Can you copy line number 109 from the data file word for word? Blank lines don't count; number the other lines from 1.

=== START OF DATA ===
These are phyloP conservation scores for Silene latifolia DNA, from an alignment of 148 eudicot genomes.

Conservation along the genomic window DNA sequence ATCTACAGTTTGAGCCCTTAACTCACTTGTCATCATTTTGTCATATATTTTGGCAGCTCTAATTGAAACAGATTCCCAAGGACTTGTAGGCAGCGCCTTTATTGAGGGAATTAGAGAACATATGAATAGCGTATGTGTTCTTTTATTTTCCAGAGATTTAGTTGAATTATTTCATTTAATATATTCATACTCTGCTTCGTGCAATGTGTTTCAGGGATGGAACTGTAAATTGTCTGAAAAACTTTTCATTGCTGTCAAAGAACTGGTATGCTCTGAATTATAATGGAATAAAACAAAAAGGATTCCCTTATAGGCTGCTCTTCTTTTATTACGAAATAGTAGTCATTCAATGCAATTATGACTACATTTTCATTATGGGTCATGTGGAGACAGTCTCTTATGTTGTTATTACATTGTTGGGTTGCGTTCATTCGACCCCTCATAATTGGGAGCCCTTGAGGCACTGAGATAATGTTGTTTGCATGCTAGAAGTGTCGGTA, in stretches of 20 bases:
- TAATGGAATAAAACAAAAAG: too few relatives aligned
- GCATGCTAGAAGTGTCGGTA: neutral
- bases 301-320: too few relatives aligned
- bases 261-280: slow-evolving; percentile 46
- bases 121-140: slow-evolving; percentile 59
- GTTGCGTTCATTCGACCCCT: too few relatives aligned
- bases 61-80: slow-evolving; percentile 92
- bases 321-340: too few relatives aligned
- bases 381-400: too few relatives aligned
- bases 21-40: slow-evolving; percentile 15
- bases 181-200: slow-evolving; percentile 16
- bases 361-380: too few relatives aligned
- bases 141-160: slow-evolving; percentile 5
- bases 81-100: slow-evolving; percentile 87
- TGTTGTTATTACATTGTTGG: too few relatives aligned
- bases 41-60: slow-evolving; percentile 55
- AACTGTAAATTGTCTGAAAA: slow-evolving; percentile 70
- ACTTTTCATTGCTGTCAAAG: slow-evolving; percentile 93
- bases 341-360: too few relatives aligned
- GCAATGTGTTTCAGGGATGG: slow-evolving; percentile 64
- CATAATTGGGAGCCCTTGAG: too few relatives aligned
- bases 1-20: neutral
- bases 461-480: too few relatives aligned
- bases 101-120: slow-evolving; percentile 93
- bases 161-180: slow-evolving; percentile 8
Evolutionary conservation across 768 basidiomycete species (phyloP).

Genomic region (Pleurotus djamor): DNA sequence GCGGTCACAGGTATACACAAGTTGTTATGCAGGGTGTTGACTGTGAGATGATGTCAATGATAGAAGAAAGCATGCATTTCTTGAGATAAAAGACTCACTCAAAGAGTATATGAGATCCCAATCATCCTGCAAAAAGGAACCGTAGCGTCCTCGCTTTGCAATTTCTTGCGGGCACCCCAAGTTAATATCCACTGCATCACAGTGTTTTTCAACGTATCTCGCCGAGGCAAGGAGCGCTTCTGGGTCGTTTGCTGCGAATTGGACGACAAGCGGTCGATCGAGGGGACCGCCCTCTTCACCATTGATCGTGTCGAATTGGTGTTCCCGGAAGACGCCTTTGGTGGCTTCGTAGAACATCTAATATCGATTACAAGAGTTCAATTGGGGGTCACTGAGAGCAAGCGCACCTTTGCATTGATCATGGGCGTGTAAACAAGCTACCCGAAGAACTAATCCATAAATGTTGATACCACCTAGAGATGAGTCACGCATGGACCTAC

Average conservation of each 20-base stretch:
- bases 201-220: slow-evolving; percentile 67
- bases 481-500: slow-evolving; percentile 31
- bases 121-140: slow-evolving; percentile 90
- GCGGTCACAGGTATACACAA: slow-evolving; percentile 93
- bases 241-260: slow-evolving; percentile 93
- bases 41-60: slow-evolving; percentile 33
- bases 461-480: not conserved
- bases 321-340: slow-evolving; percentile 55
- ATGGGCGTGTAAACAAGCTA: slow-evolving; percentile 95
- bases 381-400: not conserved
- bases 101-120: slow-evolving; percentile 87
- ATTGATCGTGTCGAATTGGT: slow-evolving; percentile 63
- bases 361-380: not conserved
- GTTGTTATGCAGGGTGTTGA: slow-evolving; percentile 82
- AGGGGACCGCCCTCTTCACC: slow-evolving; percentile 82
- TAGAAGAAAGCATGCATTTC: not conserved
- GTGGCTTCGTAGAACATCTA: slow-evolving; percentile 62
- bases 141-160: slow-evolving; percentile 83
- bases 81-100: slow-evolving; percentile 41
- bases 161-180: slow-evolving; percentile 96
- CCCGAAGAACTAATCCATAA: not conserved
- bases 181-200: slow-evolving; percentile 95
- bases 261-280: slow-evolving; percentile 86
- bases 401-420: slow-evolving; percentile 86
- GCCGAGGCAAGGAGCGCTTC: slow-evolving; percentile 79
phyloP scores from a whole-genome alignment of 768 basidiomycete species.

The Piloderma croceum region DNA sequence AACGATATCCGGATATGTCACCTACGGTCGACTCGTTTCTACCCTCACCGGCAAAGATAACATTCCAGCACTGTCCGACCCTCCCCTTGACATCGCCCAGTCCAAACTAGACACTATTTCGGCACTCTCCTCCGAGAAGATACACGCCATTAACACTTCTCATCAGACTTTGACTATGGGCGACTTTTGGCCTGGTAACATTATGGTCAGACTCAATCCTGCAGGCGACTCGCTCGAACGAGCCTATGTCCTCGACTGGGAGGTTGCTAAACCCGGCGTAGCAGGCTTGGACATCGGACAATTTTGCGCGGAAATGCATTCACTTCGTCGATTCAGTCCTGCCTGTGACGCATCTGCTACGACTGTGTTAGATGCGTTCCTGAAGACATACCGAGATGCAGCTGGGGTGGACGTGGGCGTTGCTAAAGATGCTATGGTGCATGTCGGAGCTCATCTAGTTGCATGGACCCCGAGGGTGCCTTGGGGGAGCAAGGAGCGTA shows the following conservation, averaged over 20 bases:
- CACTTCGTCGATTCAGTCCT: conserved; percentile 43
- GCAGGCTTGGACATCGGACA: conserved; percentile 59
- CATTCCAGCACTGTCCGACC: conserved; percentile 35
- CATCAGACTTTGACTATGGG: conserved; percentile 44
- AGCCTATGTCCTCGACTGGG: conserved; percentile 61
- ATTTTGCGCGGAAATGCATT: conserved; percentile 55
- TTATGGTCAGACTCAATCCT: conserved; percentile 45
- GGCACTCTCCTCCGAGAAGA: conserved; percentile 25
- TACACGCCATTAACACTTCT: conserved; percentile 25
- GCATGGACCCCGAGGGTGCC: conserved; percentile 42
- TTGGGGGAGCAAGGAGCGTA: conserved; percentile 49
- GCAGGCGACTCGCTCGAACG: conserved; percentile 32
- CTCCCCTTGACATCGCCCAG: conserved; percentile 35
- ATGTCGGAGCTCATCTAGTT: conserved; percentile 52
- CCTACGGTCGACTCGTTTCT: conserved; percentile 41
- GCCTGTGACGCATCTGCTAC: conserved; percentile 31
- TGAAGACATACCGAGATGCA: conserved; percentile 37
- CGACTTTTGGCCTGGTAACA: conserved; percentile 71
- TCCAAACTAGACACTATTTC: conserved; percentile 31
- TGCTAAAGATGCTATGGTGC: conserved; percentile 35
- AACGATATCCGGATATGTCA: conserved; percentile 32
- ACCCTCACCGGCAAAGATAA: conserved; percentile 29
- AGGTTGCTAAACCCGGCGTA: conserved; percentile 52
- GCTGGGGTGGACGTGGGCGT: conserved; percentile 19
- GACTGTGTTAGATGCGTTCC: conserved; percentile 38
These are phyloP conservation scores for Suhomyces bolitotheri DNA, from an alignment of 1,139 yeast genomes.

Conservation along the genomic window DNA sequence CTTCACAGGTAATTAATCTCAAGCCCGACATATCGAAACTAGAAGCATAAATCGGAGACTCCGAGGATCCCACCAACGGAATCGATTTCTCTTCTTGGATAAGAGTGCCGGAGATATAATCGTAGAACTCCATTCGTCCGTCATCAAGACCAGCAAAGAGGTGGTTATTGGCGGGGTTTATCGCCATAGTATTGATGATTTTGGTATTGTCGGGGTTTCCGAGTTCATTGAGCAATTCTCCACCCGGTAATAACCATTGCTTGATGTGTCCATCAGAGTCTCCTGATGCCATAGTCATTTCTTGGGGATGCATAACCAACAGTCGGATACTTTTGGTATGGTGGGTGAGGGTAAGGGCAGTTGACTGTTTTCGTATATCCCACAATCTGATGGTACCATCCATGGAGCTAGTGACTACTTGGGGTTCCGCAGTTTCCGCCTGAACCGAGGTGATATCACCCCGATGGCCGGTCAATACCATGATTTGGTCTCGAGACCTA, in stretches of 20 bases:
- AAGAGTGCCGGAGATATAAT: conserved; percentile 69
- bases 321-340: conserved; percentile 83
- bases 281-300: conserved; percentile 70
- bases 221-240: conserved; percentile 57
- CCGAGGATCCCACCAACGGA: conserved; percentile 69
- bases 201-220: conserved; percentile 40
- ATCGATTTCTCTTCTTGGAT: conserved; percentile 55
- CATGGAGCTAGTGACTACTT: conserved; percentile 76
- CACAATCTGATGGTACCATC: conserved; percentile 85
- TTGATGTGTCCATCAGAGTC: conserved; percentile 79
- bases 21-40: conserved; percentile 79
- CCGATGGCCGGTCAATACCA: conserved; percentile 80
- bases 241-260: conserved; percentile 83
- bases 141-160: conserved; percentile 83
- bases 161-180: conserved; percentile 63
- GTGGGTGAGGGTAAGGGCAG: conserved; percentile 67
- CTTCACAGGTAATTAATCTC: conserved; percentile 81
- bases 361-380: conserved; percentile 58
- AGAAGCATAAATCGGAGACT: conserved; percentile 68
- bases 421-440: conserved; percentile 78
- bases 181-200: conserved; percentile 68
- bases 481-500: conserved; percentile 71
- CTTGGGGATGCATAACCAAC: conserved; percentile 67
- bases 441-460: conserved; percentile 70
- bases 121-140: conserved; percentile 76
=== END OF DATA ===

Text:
- bases 121-140: conserved; percentile 76